Our fascination with craft-stories continues. Amongst our most popular and fastest-moving product categories is jewellery. Dhokra jewellery with its golden-yellow finish, traditional and contemporary designs and attractive pricing is something that you all love.
Today – we’re sharing the story of the art and craft of Dhokra ( or Dokra ) !
Dhokra (or Dokra) is non–ferrous metal casting using the ‘lost-wax casting’ technique. This technique of metal casting has been used in India for over 4,000 years and is still in use. One of the earliest known ‘lost wax casting’ artefacts is the famous statue of the dancing girl of Mohenjo-daro which we all have seen in our history textbooks.
The name ‘Dhokra’ comes from the Dhokra Damar tribes, who are the traditional metal smiths of West Bengal. Their technique of lost wax casting is named after their tribe, hence Dhokra metal casting. The tribe extends from Jharkhand to Orissa to as far ahead to Chattisgarh, Rajasthan and even Kerala ! Hence Dhokra craft is now found all over India.
Dhokra Art is still used to craft artefacts, accessories, utensils and jewellery. It is differentiated by its rustic simplicity, enchanting folk motifs and clean, distinctive, lines. The artistry of jewellery making in brass using the craft of Dhokra Art, was practiced in the Indus Valley Civilization, Rome as well as in Egypt. India has been the largest brass making country in the world, practicing this art for the last 5000 years.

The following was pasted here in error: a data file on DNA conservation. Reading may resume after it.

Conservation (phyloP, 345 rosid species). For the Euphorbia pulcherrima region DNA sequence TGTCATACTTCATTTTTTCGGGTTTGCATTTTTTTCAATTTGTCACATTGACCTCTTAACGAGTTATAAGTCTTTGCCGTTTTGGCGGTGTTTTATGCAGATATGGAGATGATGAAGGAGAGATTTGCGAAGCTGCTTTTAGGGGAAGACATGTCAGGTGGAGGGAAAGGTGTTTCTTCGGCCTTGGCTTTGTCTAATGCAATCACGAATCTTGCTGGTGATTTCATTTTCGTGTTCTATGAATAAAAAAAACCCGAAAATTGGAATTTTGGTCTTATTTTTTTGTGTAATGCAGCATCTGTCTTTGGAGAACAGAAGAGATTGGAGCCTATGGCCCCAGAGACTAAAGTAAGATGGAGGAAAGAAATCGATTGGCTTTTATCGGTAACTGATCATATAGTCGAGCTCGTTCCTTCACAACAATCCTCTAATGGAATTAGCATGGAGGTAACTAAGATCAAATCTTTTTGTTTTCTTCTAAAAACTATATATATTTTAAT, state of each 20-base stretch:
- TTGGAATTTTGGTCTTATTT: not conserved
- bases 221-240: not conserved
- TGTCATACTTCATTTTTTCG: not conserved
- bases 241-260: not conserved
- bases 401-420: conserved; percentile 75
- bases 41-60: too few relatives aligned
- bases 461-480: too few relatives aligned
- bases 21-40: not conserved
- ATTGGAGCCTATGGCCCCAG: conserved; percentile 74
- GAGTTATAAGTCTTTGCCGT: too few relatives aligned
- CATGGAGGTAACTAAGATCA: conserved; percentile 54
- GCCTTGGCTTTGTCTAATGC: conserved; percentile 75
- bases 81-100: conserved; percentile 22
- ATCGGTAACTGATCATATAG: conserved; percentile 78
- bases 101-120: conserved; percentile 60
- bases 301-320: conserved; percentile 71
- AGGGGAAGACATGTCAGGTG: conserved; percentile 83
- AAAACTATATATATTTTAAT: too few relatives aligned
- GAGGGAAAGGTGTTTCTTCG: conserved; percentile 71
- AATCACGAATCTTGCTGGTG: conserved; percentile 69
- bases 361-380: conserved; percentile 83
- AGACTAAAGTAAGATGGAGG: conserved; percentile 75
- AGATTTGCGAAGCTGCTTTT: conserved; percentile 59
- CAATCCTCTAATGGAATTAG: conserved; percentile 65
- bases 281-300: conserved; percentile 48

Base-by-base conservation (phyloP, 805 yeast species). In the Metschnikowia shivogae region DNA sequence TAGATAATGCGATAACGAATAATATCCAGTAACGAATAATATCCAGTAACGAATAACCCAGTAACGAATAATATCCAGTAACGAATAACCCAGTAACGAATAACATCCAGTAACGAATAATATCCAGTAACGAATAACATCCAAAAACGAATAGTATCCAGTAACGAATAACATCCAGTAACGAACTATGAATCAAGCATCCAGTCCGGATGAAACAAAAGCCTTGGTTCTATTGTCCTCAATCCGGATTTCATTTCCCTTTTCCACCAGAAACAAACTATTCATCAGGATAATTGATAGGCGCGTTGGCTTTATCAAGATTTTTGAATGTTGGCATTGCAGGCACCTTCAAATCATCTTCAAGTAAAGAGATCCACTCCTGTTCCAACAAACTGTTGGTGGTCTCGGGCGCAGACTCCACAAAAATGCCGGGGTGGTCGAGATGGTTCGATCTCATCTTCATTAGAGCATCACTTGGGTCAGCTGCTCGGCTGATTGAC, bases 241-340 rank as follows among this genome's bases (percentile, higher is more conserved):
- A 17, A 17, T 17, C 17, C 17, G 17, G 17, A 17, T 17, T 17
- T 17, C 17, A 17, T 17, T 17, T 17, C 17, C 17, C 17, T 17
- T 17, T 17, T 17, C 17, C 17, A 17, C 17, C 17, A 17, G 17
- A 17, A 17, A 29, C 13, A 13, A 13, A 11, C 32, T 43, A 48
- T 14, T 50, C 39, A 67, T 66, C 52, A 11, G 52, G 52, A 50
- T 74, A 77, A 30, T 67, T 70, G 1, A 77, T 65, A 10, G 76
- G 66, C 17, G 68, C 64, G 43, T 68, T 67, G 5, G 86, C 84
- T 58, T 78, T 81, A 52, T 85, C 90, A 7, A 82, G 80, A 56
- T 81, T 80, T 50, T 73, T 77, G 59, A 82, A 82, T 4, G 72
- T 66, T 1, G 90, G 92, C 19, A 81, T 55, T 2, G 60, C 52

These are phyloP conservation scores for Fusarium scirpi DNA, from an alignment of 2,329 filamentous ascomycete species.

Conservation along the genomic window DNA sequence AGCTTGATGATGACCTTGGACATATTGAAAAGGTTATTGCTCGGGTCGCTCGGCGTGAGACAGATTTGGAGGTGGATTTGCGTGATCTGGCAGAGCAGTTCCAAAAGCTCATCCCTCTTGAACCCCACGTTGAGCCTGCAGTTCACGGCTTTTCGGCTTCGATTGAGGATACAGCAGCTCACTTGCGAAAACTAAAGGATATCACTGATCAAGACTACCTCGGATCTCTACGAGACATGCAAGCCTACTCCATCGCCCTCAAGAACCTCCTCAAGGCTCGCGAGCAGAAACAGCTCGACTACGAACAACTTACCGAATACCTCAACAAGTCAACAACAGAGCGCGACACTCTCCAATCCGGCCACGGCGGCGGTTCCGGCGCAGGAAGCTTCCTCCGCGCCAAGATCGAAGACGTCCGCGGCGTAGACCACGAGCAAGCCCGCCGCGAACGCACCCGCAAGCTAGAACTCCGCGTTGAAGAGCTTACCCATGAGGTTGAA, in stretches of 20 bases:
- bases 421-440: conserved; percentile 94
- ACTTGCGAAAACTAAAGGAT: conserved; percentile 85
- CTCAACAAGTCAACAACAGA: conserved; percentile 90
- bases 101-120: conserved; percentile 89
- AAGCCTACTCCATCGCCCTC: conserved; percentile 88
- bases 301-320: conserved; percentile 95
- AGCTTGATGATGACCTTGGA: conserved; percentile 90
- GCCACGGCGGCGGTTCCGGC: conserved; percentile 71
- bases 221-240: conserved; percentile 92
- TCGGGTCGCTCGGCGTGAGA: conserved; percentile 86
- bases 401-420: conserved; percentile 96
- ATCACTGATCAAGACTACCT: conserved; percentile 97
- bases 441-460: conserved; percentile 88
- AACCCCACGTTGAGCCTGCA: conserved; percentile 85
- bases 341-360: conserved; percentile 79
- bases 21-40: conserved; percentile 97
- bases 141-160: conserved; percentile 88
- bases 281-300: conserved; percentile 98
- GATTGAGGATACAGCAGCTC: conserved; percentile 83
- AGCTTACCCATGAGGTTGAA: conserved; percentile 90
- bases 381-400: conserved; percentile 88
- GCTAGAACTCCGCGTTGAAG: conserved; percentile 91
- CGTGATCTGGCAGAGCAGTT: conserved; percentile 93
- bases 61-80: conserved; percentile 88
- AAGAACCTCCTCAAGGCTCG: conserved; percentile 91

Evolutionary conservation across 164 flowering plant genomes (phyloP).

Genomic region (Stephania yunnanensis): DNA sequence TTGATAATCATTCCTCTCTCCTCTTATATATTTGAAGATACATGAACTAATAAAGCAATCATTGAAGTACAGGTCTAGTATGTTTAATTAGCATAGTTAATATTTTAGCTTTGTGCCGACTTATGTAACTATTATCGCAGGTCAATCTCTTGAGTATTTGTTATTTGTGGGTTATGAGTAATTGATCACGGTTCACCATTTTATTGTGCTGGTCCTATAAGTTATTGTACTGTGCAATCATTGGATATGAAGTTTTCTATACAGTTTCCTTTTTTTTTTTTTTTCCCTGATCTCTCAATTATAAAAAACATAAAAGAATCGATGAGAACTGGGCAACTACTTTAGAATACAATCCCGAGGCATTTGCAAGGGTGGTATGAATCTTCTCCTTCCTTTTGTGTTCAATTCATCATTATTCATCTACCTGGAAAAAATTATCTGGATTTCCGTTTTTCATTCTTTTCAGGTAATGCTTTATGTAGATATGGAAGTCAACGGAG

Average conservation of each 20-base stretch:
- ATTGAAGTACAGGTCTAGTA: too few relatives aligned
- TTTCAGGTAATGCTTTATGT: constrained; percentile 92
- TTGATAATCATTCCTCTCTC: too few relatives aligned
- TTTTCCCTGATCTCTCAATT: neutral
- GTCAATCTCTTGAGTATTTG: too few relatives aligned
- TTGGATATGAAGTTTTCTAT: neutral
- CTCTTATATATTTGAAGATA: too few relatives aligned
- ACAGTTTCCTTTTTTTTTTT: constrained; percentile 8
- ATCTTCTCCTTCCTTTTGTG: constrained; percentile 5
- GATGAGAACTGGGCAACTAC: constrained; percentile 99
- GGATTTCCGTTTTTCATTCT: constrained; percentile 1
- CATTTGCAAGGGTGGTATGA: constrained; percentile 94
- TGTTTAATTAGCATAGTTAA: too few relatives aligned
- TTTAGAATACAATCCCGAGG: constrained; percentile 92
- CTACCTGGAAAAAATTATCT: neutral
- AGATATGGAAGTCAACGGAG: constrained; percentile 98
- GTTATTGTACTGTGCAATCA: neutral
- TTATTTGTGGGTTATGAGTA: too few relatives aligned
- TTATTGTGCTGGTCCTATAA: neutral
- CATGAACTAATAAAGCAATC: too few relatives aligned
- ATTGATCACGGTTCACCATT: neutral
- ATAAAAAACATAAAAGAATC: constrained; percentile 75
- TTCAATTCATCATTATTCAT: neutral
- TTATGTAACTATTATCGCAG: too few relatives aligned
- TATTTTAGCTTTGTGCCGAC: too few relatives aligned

The Dhokra metal craft is popular in the tribal belts of West Bengal, Andhra Pradesh, Orissa and Madhya Pradesh. These art forms combine small figurines of horses, drummers, tribal deities and plaques. These types of art and jewellery are mainly made from brass scrap. Unlike any other metal craft, the core of the objects is filled with clay.
Craftsmen involved in the making of Dhokra jewellery rely on materials at their immediate disposal – wax, resin and firewood from the forest, riverbed clay and a firing oven made by digging a hole in the ground. Such resources might seem very easy to procure, but in tribal hamlets, where such jewellery is made, craftspersons are dependent on nature, and it is their hard work that creates Dhokra Jewllery.
The art of Dhokra Jewellery making is passed down from one generation to another and is a creative and contemporary expression of an ancient technique – that would earlier use motifs of gods and goddesses, floral shapes and rustic designs. Today’s craftspersons have given the Art of Dhokra Jewellery a stylish and international ‘avataar’ that goes brilliantly with both ethnic and international style.
Do check out our stylish selection of Dhokra Jewellery here on www.worldartcommunity.com